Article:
I know. I get it: this post has the beginnings of something from a Stephen King novel or a horror flick franchise. But alas, the chances are very good that you have been in the company of the terrifying dolls referenced here, as they are the ones singing and dancing inside the “it’s a small world” attraction in Fantasyland at Magic Kingdom.
(Cue the comments about “Disney World urban legends” and Walt’s head being frozen.)
But this is not a joke or a hoax or a TikTok trend or a YouTube challenge. The meticulously crafted dolls that make up the scenes inside the “it’s a small world” attraction have to receive annual haircuts to keep them looking their best. Read on to learn why this is an absolute necessity for the animatronic dolls from around the world.
The ‘it’s a small world’ attraction first debuted at the Walt Disney World Resort on Opening Day in October 1971. It’s one of those attractions that Guests either love or hate, and if they hate it, it’s often because of the tireless renditions of the theme song written and composed by Richard and Robert Sherman titled, “It’s a Small World After All,” played on repeat all the live-long day. It’s been estimated that the song plays more than 1,000 times–with no break–from early in the morning until well after Guests have left the theme park for the evening.
Disney refers to the boat ride as “the happiest cruise that ever sailed” and praises the attraction for getting Walt’s message to the masses: that it truly is a very small world when you stop and think about it.
“Sing along to the classic anthem of world peace during a delightful musical boat tour. Cruise along the Seven Seaways Waterway on a gentle 10-minute journey through all seven continents. Pass through vivid, fantastical scenes representing the iconic sights and sounds of dozens of nations. Behold a cast of dancing darlings from nearly every corner of the globe and watch as the Audio-Animatronics figures achieve universal harmony as they sing one song in many languages.”
Long-time Imagineer and Disney Legend Mary Blair was instrumental in the details of the attraction, as was designer Alice Davis. Under the direction of Davis, wife of legendary Disney animator Marc Davis, Disney seamstresses sewed costumes for every doll in the attraction. When the sewing machines were finally turned off, more than 300 costumes were at the ready for Cast Members to use in dressing the dolls–each one made from materials naturally used and/or occurring in the region represented by the doll on which it was placed, such as silks from India and wool from Scotland for the Scottish bagpiper’s costume.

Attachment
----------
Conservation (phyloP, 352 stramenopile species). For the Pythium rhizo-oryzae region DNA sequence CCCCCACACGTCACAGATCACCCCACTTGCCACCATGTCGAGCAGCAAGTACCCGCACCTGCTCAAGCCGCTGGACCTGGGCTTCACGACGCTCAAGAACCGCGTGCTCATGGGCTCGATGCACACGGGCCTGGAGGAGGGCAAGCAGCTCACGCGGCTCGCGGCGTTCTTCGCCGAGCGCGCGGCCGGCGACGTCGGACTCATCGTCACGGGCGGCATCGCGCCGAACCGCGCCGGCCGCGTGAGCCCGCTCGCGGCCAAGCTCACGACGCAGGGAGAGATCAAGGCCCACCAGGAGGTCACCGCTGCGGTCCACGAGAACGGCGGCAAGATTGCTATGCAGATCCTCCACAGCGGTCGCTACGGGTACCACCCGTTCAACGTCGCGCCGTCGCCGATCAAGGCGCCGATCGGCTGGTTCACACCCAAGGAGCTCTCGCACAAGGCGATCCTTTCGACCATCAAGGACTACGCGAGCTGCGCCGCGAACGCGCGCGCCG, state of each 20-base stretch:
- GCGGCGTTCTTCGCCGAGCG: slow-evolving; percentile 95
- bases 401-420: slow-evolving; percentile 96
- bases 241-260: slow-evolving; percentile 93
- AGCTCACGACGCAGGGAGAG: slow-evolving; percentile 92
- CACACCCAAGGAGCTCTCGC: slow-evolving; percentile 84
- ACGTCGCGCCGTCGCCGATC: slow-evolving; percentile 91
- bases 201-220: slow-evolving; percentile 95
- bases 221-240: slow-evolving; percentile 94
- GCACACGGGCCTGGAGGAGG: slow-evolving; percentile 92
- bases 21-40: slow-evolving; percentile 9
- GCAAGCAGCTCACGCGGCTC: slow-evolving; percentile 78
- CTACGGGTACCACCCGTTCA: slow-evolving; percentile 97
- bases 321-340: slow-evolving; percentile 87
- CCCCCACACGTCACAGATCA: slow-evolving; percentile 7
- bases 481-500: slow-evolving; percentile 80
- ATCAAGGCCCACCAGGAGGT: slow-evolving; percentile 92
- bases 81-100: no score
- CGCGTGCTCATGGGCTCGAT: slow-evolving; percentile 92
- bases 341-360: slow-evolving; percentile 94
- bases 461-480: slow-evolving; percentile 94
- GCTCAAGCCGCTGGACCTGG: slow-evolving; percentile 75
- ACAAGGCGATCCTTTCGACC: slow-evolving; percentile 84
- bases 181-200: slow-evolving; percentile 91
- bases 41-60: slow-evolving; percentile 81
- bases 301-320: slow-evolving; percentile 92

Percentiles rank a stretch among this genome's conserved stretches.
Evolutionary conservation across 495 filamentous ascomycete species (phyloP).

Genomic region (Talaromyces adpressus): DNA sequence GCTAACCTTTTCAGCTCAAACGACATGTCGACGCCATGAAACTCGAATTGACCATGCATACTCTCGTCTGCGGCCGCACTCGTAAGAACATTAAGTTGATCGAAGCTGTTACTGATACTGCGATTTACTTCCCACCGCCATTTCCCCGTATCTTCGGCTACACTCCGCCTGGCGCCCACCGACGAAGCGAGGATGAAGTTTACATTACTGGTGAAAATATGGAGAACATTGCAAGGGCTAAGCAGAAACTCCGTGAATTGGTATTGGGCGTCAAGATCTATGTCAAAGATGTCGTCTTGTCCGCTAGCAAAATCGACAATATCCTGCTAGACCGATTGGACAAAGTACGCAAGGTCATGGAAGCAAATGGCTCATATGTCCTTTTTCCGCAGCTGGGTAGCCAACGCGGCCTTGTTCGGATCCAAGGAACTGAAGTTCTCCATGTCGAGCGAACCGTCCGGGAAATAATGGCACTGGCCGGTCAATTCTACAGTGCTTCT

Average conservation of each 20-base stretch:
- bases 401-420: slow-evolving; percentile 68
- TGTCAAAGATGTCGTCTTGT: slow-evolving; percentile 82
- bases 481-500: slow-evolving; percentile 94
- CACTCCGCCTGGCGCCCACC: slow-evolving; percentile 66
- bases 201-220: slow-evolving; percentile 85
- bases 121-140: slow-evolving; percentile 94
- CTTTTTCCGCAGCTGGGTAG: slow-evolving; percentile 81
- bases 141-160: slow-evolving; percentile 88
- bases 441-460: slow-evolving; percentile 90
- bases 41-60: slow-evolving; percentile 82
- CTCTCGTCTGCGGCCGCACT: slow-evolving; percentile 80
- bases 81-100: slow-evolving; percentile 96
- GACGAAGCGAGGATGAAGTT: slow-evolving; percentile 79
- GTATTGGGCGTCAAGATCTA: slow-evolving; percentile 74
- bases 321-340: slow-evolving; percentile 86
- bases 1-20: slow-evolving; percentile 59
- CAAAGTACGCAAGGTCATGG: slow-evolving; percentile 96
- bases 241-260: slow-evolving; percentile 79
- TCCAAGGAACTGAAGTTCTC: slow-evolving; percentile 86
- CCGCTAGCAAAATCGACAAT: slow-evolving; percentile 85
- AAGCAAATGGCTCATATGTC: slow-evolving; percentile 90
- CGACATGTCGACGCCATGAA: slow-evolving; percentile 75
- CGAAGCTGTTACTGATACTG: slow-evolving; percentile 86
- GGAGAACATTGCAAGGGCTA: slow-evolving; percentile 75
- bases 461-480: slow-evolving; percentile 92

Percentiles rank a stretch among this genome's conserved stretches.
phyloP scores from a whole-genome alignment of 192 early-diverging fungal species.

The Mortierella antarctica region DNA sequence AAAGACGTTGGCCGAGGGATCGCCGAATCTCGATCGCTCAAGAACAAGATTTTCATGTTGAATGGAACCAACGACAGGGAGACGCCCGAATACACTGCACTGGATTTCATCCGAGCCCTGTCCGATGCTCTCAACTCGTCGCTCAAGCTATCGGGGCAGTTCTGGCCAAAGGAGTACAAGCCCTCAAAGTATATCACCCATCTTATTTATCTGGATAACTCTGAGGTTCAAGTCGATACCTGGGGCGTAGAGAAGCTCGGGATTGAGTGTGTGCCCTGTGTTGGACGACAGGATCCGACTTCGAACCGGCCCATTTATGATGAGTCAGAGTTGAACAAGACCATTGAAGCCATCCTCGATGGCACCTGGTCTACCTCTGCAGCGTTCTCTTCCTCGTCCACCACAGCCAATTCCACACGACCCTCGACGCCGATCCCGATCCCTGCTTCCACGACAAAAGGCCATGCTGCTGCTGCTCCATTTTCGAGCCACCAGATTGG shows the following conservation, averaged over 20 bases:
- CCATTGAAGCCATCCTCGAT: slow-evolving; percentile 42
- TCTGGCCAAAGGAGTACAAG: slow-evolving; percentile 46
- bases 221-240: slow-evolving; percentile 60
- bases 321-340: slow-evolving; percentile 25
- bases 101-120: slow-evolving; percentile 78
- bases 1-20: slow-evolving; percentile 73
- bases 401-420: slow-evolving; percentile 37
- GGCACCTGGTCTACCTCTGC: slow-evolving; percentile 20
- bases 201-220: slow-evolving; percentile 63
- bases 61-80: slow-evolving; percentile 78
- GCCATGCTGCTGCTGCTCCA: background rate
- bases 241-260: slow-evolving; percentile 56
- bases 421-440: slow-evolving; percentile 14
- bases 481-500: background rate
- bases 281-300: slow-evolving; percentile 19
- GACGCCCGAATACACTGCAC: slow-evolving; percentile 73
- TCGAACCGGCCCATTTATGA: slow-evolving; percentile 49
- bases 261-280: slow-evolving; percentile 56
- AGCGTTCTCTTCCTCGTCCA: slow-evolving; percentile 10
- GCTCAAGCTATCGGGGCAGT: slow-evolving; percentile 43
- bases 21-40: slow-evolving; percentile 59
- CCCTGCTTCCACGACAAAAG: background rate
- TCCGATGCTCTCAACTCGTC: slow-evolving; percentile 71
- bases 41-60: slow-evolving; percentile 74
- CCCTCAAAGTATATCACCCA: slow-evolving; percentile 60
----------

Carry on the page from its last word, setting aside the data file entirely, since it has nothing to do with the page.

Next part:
But this lesser-known fact about “it’s a small world” has Guests feeling a bit uneasy about the attraction and has left others just plain horrified. TikToker @thedisneyparkers lets fans in on a little secret (or two) in this online video:
You heard that right! The dolls in the attraction have to have yearly haircuts so they don’t end up looking completely disheveled, and it’s no joke. The dolls’ wigs are made of yarn, and over the course of the year, the Central Florida humidity causes the yarn to stretch out, yielding the need for each doll’s hair to be cut and reshaped. You can see a close-up of some of the dolls’ hair here:
Yeah, I probably could have gone on living my life happily without knowing this creepy little fact.
The video posted by @thedisneyparkers also states that the dolls continue moving and dancing all night long, even after the music has stopped playing, the park is closed, and Cast Members have returned home. If we’re being honest, though, we never really believed the music ever stops at this attraction.